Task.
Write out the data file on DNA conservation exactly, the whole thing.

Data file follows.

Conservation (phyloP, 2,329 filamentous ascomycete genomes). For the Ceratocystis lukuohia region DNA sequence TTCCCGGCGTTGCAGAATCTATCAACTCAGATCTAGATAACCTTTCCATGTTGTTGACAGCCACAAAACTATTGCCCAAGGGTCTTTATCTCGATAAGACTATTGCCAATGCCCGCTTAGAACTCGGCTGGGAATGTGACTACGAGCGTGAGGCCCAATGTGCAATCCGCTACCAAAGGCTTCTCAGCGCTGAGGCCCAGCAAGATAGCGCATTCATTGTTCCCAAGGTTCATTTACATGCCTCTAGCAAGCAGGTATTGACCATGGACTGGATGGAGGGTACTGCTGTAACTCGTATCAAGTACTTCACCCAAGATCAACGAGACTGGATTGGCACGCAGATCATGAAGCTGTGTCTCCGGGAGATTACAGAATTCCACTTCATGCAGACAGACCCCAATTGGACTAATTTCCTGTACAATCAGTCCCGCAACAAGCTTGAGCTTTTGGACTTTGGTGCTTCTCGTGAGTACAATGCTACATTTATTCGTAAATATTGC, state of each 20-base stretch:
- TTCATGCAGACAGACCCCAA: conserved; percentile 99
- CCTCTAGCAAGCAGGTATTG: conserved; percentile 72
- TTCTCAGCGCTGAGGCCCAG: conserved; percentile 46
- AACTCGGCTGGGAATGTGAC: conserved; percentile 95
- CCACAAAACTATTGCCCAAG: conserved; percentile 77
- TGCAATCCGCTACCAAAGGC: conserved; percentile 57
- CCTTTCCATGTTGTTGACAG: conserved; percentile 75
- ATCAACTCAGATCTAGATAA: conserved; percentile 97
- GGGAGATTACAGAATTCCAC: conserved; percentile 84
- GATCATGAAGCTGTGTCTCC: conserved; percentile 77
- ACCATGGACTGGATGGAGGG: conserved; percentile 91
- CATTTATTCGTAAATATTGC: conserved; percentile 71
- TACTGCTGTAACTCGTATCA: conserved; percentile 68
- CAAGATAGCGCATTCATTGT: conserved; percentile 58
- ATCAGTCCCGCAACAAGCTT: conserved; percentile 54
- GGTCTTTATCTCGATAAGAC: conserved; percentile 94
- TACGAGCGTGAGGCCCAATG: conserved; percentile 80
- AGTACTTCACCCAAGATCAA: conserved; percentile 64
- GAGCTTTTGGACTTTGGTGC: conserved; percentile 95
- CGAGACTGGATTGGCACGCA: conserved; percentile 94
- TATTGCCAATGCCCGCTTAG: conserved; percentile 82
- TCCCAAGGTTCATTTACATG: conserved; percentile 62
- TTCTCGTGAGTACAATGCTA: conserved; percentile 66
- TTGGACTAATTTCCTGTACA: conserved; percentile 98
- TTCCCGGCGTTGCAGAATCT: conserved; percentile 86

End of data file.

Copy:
Conservation (phyloP, 2,329 filamentous ascomycete genomes). For the Ceratocystis lukuohia region DNA sequence TTCCCGGCGTTGCAGAATCTATCAACTCAGATCTAGATAACCTTTCCATGTTGTTGACAGCCACAAAACTATTGCCCAAGGGTCTTTATCTCGATAAGACTATTGCCAATGCCCGCTTAGAACTCGGCTGGGAATGTGACTACGAGCGTGAGGCCCAATGTGCAATCCGCTACCAAAGGCTTCTCAGCGCTGAGGCCCAGCAAGATAGCGCATTCATTGTTCCCAAGGTTCATTTACATGCCTCTAGCAAGCAGGTATTGACCATGGACTGGATGGAGGGTACTGCTGTAACTCGTATCAAGTACTTCACCCAAGATCAACGAGACTGGATTGGCACGCAGATCATGAAGCTGTGTCTCCGGGAGATTACAGAATTCCACTTCATGCAGACAGACCCCAATTGGACTAATTTCCTGTACAATCAGTCCCGCAACAAGCTTGAGCTTTTGGACTTTGGTGCTTCTCGTGAGTACAATGCTACATTTATTCGTAAATATTGC, state of each 20-base stretch:
- TTCATGCAGACAGACCCCAA: conserved; percentile 99
- CCTCTAGCAAGCAGGTATTG: conserved; percentile 72
- TTCTCAGCGCTGAGGCCCAG: conserved; percentile 46
- AACTCGGCTGGGAATGTGAC: conserved; percentile 95
- CCACAAAACTATTGCCCAAG: conserved; percentile 77
- TGCAATCCGCTACCAAAGGC: conserved; percentile 57
- CCTTTCCATGTTGTTGACAG: conserved; percentile 75
- ATCAACTCAGATCTAGATAA: conserved; percentile 97
- GGGAGATTACAGAATTCCAC: conserved; percentile 84
- GATCATGAAGCTGTGTCTCC: conserved; percentile 77
- ACCATGGACTGGATGGAGGG: conserved; percentile 91
- CATTTATTCGTAAATATTGC: conserved; percentile 71
- TACTGCTGTAACTCGTATCA: conserved; percentile 68
- CAAGATAGCGCATTCATTGT: conserved; percentile 58
- ATCAGTCCCGCAACAAGCTT: conserved; percentile 54
- GGTCTTTATCTCGATAAGAC: conserved; percentile 94
- TACGAGCGTGAGGCCCAATG: conserved; percentile 80
- AGTACTTCACCCAAGATCAA: conserved; percentile 64
- GAGCTTTTGGACTTTGGTGC: conserved; percentile 95
- CGAGACTGGATTGGCACGCA: conserved; percentile 94
- TATTGCCAATGCCCGCTTAG: conserved; percentile 82
- TCCCAAGGTTCATTTACATG: conserved; percentile 62
- TTCTCGTGAGTACAATGCTA: conserved; percentile 66
- TTGGACTAATTTCCTGTACA: conserved; percentile 98
- TTCCCGGCGTTGCAGAATCT: conserved; percentile 86